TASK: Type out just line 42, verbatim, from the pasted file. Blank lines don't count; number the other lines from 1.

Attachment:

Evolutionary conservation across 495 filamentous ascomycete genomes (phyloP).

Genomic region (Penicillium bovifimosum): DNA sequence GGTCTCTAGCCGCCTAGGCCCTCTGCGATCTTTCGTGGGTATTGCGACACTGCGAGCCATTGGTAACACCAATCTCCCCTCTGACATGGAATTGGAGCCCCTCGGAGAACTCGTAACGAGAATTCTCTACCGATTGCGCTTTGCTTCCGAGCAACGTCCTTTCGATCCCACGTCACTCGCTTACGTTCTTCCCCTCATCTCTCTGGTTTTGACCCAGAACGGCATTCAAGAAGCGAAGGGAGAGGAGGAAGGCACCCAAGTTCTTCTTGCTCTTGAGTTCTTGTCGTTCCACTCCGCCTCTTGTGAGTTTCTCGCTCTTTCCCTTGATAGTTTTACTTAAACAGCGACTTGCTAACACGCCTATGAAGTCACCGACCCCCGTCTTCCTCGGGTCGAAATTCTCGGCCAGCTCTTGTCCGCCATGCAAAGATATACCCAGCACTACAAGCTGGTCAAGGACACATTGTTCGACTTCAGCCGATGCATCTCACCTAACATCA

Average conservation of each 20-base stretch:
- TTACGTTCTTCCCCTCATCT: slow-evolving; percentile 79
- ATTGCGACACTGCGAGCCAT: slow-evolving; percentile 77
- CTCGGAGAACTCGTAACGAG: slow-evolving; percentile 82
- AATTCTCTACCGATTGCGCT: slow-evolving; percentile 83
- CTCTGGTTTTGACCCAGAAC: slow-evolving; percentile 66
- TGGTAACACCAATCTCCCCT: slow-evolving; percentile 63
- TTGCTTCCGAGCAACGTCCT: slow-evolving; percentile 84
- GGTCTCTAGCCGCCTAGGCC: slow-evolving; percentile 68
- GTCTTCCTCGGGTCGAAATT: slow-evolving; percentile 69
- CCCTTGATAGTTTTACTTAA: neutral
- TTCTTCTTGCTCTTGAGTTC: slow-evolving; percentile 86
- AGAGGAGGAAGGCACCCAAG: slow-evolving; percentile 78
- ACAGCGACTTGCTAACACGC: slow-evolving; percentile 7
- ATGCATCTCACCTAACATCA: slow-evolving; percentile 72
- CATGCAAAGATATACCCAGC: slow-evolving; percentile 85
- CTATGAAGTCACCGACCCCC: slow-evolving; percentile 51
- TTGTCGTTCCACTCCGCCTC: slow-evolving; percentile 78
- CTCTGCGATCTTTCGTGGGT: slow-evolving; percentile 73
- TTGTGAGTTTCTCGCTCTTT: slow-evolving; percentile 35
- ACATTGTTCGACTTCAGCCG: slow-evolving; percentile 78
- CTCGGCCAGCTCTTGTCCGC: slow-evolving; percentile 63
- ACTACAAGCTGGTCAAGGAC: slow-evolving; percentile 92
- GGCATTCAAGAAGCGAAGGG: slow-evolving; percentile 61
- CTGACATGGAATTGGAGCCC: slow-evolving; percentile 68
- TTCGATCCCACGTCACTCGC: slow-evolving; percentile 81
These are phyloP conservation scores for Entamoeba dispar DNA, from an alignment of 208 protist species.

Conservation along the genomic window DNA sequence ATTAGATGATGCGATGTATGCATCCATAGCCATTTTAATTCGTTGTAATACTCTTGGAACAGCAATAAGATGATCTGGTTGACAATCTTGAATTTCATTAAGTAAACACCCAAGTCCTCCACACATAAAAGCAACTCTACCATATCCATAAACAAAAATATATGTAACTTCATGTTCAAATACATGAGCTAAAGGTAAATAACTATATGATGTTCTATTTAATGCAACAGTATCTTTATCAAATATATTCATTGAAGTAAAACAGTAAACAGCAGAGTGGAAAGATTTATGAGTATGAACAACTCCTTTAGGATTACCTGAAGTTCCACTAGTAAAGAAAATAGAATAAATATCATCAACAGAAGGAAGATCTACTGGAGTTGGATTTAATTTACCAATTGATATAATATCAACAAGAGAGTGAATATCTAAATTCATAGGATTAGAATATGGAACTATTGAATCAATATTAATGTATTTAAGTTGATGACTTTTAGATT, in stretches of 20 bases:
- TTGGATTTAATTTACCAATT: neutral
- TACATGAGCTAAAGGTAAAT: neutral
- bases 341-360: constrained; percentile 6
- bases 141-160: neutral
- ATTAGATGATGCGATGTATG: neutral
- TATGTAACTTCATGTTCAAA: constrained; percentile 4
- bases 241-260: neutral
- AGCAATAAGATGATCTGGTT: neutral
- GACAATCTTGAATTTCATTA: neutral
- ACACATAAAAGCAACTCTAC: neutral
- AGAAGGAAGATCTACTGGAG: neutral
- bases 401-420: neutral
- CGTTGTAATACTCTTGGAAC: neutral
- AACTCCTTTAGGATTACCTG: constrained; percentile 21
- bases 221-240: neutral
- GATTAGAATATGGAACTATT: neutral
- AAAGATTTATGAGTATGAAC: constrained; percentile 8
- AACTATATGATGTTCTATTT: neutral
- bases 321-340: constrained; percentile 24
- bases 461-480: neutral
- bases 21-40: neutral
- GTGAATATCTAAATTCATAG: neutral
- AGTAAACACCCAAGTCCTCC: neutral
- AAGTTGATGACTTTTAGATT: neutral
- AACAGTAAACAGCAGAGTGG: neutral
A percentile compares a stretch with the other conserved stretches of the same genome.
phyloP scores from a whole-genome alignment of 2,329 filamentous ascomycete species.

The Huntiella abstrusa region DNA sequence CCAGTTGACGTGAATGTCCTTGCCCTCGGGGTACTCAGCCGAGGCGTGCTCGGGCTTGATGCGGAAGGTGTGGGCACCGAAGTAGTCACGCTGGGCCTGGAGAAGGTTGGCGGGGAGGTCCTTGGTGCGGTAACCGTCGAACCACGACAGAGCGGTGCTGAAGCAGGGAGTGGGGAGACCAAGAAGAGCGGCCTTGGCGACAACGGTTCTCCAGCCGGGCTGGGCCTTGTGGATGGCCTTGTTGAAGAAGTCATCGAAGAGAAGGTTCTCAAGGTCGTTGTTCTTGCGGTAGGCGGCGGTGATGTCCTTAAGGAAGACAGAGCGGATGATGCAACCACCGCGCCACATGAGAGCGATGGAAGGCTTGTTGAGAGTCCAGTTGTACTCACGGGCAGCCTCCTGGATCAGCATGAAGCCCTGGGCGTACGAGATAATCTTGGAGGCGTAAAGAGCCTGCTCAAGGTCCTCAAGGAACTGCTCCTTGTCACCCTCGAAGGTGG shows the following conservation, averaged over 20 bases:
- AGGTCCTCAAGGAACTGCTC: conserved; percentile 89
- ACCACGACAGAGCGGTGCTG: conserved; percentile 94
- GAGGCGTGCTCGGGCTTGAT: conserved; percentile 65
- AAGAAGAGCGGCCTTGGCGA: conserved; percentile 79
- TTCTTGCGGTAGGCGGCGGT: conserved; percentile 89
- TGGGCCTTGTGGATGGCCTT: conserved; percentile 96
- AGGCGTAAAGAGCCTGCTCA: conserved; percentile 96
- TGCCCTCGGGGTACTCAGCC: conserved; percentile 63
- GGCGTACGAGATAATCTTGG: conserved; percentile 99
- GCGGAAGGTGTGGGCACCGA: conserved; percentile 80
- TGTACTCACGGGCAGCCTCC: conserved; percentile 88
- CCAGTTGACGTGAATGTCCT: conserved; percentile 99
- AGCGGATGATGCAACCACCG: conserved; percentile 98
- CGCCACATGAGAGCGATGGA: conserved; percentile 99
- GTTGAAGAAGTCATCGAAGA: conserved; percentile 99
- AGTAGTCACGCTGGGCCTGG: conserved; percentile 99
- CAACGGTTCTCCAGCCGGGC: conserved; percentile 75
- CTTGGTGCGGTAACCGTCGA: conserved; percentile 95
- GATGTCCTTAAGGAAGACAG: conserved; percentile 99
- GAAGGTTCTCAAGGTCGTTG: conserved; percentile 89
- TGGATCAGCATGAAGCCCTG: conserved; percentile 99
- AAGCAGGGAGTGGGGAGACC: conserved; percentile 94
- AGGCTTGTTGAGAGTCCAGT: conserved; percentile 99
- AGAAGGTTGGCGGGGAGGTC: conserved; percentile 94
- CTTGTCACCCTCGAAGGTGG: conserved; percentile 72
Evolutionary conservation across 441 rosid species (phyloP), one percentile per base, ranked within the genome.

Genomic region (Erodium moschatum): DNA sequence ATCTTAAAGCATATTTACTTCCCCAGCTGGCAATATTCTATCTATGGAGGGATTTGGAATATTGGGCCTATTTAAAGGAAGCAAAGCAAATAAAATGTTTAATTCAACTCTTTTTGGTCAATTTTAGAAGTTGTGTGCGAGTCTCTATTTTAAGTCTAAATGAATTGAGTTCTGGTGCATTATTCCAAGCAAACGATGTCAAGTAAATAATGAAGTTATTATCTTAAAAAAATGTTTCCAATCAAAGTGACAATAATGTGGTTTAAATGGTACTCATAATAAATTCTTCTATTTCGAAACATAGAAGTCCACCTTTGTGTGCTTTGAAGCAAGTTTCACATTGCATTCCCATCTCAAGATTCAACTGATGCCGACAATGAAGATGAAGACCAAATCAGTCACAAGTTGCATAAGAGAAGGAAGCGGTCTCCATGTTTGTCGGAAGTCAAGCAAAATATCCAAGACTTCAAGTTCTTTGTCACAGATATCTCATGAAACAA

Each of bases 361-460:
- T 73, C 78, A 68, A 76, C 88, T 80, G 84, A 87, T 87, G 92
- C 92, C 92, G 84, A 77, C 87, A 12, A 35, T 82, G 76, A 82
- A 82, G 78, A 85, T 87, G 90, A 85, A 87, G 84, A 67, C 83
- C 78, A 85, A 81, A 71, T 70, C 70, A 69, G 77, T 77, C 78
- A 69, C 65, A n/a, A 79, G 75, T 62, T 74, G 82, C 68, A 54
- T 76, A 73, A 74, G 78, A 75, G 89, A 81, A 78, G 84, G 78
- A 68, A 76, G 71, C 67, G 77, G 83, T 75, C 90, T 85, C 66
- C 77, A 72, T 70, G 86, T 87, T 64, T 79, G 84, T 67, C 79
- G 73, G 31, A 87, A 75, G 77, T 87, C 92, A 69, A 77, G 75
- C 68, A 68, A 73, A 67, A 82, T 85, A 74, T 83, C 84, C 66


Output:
- bases 401-420: neutral